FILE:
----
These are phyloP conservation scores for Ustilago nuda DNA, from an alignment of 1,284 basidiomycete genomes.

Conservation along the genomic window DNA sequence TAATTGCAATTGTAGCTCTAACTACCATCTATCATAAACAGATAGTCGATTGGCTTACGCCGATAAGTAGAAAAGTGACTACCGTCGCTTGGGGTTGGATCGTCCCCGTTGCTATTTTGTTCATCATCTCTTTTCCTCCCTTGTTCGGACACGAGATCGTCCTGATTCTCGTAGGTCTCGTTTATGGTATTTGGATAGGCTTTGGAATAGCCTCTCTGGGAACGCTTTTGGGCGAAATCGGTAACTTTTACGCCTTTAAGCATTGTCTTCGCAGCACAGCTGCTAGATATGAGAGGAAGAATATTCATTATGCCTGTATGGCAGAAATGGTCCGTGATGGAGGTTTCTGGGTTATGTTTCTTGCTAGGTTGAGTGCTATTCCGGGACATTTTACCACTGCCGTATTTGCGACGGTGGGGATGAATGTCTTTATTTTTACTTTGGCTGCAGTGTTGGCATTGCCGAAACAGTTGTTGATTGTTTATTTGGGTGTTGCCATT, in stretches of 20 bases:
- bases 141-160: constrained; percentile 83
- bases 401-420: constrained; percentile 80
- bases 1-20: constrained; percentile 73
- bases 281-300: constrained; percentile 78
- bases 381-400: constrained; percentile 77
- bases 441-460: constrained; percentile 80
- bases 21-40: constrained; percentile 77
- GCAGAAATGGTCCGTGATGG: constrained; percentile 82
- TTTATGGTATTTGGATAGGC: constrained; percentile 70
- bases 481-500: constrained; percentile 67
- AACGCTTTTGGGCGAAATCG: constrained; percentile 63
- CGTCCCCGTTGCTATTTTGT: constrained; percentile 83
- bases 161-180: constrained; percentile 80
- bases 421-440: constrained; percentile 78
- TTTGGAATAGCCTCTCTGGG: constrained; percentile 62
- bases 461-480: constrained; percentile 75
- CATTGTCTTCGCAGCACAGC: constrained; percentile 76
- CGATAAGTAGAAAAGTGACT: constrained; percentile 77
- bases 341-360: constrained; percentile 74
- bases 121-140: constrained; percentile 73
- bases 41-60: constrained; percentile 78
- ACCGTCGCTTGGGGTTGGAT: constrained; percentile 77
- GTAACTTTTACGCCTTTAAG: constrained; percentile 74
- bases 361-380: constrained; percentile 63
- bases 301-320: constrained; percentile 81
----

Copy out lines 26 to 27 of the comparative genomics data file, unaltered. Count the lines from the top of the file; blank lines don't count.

- bases 361-380: constrained; percentile 63
- bases 301-320: constrained; percentile 81